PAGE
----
(The Center Square) – A new study shows the share of the Democratic presidential vote in Illinois and the rural Midwest has been declining.
And while the party’s struggles in the industrial Midwest are no secret, the report called “Factory Towns,” links the decline in the region that elected Donald Trump in 2016 to the deindustrialization that has weakened liberal parties elsewhere.
The report looked at 853 counties in Illinois and nine other states and found that the Democratic vote losses from 2012 to 2020 swamped by a 2 to 1 margin the gains Democrats made in big cities and suburbs.
The report looked at the presidential voting patterns in two different kinds of rural counties: rural counties with a more agriculturally-based economy, and rural counties with a relatively strong manufacturing economy. The Democratic presidential candidates suffered serious losses in both, but the losses were worse in the counties with a bigger manufacturing presence.
The research found that rural counties with a higher reliance on manufacturing jobs 20 years ago shifted harder to the right from 2012-2020 than those with a lower reliance on manufacturing jobs. In the small manufacturing counties, Democrats had a net loss in their voting margin from 2012 to 2020 of more than 1,868,000 votes.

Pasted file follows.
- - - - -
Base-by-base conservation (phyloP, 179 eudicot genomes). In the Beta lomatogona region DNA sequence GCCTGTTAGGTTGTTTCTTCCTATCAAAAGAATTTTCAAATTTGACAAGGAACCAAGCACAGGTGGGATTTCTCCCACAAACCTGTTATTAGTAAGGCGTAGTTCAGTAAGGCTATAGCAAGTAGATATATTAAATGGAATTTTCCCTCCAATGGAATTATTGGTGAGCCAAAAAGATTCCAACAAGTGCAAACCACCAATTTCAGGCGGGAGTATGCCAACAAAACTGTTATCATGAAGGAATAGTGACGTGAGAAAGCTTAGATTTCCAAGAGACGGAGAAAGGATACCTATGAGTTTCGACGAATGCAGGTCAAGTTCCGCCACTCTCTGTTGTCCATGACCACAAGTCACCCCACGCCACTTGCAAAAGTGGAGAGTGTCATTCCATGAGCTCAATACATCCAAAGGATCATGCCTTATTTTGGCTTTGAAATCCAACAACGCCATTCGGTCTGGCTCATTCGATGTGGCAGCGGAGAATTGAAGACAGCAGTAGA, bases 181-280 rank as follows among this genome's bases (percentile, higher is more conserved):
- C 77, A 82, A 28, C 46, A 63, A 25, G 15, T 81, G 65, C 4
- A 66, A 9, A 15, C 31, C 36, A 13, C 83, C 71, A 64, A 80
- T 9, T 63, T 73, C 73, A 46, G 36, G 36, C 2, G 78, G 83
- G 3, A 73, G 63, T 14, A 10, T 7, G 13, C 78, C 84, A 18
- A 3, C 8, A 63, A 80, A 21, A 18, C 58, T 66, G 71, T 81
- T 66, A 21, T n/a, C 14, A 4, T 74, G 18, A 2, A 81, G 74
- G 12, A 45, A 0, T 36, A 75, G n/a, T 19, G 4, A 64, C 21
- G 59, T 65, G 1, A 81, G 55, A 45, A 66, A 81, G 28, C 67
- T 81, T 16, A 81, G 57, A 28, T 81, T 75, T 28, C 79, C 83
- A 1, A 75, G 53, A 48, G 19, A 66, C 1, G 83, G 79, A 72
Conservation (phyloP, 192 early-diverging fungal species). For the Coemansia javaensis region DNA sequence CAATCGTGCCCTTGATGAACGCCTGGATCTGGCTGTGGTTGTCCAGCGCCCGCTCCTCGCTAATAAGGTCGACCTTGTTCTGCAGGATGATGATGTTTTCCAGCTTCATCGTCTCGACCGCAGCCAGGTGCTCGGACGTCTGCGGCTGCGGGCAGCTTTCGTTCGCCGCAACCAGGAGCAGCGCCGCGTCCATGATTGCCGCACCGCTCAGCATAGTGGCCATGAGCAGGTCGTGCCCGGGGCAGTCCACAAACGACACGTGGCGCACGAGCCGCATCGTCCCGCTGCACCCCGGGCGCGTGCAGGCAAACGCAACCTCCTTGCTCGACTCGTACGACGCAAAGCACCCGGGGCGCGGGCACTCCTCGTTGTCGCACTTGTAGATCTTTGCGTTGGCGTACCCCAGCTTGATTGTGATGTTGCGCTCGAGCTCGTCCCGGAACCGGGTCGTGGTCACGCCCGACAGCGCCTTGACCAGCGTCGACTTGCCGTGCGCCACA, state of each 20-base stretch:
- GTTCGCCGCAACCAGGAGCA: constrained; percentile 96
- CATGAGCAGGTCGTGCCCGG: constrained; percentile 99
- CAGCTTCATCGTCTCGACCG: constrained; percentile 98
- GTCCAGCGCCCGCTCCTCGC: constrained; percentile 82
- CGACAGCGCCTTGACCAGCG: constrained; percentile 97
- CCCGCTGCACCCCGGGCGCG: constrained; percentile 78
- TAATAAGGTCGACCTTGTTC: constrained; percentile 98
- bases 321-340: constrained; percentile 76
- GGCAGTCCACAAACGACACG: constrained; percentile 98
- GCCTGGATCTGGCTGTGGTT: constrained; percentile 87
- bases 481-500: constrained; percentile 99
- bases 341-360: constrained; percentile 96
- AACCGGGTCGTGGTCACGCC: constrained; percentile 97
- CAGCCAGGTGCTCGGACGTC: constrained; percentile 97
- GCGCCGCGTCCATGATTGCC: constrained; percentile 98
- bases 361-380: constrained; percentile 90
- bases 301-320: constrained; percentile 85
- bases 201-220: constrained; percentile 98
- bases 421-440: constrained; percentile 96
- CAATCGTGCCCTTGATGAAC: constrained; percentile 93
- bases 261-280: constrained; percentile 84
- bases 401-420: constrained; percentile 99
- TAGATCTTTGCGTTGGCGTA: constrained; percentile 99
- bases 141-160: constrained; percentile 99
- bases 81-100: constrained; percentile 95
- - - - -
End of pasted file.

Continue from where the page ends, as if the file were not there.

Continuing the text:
Of the 853 counties studied, 79 (9%) had some level of Democratic growth from 2012-20, while 757 (89%) experienced GOP vote growth. In the 565 factory town counties (small or midsize manufacturing), 19 had Democratic growth and 537 had GOP growth.
John Pouland, from 21st Century Democrats, who commissioned the study, said the Democratic party has ignored smaller factory towns and it shows.
“Those are places historically that have been competitive and Democrats have done well in but in the last decade they have ignored them and suffered the consequences,” Pouland said.
Areas where the decline in manufacturing has been most damaging to Democrats. Illinois and the 9 other states included in the report have lost 1.3 million manufacturing jobs since the beginning of this century. In the small to midsize factory town counties in those states, where support for the Republican presidential nominee grew between 2012 and 2020, more than 70% suffered declines in manufacturing jobs.
With fewer well-paying industry jobs, the report notes the power of local unions declined as well, dampening a major part of Democratic political organizing in those areas.
Richard Martin, author of the study, said the future is bleak for Democrats if the trends continue.
“If things continue to get worse for Democrats in small and midsized, working-class counties, we can give up any hope of winning the battleground states of the industrial heartland,” Martin wrote.